Our marks might be poor but hey we're popular, athletic and havin' our way with the ladies.

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Wed, Jan 23, 2008
from Guardian (UK):
Is this the end of cheap food?
"Walton ... forecasts two further years of similar increases, at least. All the indicators, the prices of every food staple, are on the up - wheat doubled in price at one point last year. 'It's something the industry has expected and is thus, hopefully, a manageable cycle,' he says. 'No hunger riots. But we have enjoyed food prosperity for a long time, and we're seeing the end of that.' Others offer an even more bleak assessment. Jacques Diouf, head of the UN's Food and Agriculture Organisation, spoke recently of a 'very serious crisis' brought about by the rise in food prices and the rise in the oil price. Various global economic bodies are forecasting rises of between 10 per cent and 50 per cent over the next decade." ...


Those of us in the overdeveloped world might get a little less overly, um, "developed." Those in the underdeveloped world, well, they're just not smart shoppers!

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Wed, Jan 23, 2008
from Marianas Variety (Micronesia):
2008 is International Year of the Coral Reef
"DIFFERENT environmental groups and government agencies gathered on Friday at the SandCastle of the Hyatt Regency Hotel Saipan to declare 2008 as the International Year of the Coral Reef.... The symposium also recognized the medicinal value of reef organisms, and the different threats to coral reefs such as improper watershed development, sedimentation, marine debris, over-fishing, global warming, among other problems." ...


Not unlike the Lifetime Achievement Awards they give to great underappreciated actors, hopefully before they die. Note: 2007 was "International Polar Year."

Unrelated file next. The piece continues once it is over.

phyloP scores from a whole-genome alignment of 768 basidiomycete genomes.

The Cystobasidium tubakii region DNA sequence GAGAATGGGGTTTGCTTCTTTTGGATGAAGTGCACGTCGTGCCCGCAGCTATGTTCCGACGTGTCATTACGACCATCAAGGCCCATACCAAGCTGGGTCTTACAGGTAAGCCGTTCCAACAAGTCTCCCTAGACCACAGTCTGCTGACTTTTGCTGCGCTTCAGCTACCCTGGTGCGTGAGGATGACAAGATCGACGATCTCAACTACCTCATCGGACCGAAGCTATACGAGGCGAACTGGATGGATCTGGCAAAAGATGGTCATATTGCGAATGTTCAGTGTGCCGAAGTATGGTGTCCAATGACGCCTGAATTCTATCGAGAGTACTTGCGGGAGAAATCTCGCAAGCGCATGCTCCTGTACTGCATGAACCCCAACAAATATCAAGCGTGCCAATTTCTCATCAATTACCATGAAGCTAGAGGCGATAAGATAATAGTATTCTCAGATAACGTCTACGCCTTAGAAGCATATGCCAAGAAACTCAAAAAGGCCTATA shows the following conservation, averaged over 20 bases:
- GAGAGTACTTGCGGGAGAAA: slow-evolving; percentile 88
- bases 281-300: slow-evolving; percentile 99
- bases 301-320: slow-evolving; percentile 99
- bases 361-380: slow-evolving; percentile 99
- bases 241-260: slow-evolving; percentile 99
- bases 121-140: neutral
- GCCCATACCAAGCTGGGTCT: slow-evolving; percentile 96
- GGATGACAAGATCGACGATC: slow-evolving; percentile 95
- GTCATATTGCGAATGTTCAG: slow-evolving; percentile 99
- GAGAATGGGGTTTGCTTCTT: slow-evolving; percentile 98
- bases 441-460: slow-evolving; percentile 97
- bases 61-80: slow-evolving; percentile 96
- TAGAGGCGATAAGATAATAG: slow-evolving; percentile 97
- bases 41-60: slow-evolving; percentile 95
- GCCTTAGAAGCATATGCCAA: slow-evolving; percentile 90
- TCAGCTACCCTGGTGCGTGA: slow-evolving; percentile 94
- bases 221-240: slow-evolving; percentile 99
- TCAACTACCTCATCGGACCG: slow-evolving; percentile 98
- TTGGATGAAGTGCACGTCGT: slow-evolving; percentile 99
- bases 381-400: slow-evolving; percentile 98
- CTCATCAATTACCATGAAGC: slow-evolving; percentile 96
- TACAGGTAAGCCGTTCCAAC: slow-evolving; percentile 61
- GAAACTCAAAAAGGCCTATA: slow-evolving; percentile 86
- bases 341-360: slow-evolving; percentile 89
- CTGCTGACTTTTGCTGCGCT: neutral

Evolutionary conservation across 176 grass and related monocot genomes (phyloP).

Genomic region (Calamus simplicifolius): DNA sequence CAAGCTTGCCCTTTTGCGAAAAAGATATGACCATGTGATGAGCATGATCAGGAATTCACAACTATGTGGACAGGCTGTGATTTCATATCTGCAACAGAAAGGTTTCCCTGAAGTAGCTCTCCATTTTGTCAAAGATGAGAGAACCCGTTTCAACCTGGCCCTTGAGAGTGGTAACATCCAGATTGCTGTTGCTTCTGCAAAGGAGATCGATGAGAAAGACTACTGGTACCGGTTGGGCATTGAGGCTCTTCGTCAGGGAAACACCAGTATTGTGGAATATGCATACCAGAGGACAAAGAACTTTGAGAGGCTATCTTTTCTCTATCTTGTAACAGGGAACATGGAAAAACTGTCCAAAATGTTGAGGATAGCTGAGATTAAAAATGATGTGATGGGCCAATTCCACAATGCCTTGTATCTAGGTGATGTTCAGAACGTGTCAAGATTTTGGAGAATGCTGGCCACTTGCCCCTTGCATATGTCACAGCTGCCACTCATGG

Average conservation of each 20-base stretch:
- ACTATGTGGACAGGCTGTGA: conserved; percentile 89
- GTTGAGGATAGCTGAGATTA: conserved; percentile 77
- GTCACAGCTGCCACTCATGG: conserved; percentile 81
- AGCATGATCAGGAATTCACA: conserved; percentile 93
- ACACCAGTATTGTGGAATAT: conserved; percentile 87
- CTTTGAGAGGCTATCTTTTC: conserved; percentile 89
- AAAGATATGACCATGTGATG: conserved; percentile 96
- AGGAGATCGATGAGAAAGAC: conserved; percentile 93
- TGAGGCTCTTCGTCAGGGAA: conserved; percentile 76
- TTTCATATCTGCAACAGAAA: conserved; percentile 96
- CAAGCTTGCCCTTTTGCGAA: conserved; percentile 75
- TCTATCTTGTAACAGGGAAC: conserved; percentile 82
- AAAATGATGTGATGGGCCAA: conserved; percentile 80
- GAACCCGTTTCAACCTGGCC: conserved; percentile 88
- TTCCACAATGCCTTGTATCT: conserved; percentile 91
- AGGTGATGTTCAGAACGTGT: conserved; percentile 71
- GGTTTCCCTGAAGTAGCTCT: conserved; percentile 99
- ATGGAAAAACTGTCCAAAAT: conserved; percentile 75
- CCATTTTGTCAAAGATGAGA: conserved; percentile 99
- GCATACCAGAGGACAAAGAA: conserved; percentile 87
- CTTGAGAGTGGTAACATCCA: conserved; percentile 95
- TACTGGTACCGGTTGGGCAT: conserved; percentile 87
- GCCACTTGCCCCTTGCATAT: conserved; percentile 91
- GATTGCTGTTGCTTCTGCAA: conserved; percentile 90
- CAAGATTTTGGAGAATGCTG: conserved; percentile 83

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Mon, Jan 21, 2008
from University of California - Davis:
Math Models Snowflakes In Extraordinary Detail
"Three-dimensional snowflakes can now be grown in a computer using a program developed by mathematicians at UC Davis and the University of Wisconsin-Madison. No two snowflakes are truly alike, but they can be very similar to each other, said Janko Gravner, a mathematics professor at UC Davis. Why they are not more different from each other is a mystery, Gravner said. Being able to model the process might answer some of these questions." ...


It's so encouraging to know that when all the snow has disappeared we can always grow them in a computer!

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Mon, Jan 21, 2008
from Montana State University:
Renewed Interest In Turning Algae Into Fuel
"The same brown algae that cover rocks and cause anglers to slip while fly fishing contain oil that can be turned into diesel fuel, says a Montana State University microbiologist. Drivers can't pump algal fuel into their gas tanks yet, but Keith Cooksey said the idea holds promise. He felt that way 20 years ago. He feels that way today. "We would be there now if people then hadn't been so short-sighted," Cooksey said." ...